The Marxism of George Bernard Shaw 1883-1889
There remains a strange gap between Shaw's biographers who assert the importance of Marxism for Shaw during the 1880s and intellectual historians who deny the importance of Marxism for Shaw during the 1880s. My intention is to close this gap by placing Shaw's early beliefs in the context of contemporary Marxism, thereby showing that Shaw was a Marxist and even that his version of Fabianism retained features of his earlier Marxism. Further, I hope thereby to contribute to the debate on why there was no Marxism in Great Britain or, more accurately, why the Marxism there was did not give rise to a mass Marxist party. The intellectual development of Shaw provides an example of the way in which British Marxism became embroiled in a broader socialist, radical and working-class movement. The example of Shaw reminds us that Marxism is an intellectual tradition, not a political party, and that this tradition played an important part in both the socialist revival and the emergence of the Labour Party.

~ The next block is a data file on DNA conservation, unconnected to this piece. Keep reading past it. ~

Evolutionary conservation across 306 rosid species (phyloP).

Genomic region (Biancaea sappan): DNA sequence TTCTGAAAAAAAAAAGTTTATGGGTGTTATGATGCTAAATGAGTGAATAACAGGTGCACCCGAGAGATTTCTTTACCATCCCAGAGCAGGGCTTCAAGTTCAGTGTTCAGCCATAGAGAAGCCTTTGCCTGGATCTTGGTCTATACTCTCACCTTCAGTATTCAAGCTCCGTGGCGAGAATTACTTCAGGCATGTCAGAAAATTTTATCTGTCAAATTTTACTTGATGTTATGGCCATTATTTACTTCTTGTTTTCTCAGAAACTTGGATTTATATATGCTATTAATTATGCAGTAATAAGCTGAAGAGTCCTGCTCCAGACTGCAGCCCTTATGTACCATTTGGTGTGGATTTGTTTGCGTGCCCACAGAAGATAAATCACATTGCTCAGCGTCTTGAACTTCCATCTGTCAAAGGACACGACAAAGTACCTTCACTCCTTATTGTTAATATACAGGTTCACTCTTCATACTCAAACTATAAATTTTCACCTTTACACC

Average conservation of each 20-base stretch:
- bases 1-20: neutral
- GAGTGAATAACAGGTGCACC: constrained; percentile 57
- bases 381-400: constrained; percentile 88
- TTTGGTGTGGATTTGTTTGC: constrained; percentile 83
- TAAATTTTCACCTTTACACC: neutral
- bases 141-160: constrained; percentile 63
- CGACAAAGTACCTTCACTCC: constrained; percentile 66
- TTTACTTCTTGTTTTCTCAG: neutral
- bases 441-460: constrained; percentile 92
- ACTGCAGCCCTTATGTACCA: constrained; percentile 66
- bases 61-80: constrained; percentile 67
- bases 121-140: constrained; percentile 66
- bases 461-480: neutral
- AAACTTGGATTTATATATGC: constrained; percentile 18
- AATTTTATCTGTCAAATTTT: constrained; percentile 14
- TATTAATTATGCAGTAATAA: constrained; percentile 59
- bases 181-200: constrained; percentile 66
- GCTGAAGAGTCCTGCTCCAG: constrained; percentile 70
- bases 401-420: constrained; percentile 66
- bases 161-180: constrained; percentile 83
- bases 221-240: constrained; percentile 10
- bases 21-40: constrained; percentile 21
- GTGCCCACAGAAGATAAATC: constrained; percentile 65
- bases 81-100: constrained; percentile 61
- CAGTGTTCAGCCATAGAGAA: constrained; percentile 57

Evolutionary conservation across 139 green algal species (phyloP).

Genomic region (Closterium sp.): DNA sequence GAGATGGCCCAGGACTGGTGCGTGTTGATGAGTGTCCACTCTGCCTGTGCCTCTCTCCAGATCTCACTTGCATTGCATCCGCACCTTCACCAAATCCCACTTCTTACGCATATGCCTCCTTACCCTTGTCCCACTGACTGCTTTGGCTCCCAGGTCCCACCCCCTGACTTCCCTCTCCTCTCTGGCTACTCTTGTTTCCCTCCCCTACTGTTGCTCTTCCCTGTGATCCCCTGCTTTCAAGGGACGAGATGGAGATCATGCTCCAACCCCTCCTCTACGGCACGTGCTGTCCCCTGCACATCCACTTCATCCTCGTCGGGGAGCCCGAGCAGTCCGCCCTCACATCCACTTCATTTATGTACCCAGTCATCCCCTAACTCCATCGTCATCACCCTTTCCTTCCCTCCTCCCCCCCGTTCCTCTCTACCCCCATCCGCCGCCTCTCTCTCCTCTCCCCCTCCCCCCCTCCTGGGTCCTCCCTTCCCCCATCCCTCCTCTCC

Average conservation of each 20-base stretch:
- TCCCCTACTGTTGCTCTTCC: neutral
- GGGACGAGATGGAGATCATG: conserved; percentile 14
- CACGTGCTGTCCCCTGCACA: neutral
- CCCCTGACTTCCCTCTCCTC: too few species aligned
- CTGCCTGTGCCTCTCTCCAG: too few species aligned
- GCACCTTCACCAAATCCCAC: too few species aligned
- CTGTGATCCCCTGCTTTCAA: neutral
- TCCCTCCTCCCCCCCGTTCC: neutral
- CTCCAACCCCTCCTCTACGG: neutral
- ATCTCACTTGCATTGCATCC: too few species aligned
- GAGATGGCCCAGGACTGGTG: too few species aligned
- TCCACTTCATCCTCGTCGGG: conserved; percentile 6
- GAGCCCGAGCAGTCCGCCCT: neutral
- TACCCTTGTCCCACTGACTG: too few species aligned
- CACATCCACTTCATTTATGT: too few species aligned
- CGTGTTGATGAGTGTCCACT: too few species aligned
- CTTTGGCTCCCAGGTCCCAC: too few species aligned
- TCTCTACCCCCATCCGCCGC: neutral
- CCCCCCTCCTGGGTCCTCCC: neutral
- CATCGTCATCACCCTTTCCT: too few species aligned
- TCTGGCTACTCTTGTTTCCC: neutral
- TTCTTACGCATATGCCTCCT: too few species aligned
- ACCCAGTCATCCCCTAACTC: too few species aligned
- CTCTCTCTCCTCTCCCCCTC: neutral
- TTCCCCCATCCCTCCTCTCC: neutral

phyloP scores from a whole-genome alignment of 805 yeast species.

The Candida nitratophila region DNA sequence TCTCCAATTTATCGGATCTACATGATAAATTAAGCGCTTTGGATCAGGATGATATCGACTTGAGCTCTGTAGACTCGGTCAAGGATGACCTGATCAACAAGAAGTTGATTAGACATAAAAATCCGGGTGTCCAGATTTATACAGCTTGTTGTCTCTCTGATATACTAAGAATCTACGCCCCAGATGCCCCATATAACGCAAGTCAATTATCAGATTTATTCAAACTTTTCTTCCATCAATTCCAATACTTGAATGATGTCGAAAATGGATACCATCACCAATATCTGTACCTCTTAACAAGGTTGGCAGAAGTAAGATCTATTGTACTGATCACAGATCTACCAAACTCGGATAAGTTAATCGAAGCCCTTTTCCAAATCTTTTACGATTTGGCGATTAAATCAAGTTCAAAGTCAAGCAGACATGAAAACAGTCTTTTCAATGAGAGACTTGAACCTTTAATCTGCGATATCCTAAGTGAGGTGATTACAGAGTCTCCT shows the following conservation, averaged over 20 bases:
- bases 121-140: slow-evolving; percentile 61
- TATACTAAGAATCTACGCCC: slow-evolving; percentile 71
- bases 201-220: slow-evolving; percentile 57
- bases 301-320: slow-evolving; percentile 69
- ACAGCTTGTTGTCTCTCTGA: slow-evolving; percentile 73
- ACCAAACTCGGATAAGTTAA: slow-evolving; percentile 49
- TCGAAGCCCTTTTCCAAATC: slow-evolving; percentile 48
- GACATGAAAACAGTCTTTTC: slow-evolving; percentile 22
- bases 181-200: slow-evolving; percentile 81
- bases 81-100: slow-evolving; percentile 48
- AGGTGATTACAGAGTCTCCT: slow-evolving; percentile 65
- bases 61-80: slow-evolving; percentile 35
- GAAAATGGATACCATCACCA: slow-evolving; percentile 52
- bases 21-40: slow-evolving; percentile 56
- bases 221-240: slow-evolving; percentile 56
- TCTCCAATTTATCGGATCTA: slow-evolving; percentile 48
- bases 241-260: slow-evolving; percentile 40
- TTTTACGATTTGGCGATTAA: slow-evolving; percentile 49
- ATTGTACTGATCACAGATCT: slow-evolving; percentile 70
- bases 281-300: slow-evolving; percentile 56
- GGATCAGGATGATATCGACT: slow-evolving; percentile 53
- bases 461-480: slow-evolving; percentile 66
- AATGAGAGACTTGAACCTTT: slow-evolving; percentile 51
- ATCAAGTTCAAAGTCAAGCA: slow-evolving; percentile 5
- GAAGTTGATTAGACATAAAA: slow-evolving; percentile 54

No Supplementary Data
No Article Media
Document Type: Research Article
Affiliations: University of Newcastle Upon Tyne.
Publication date: 01 February 1992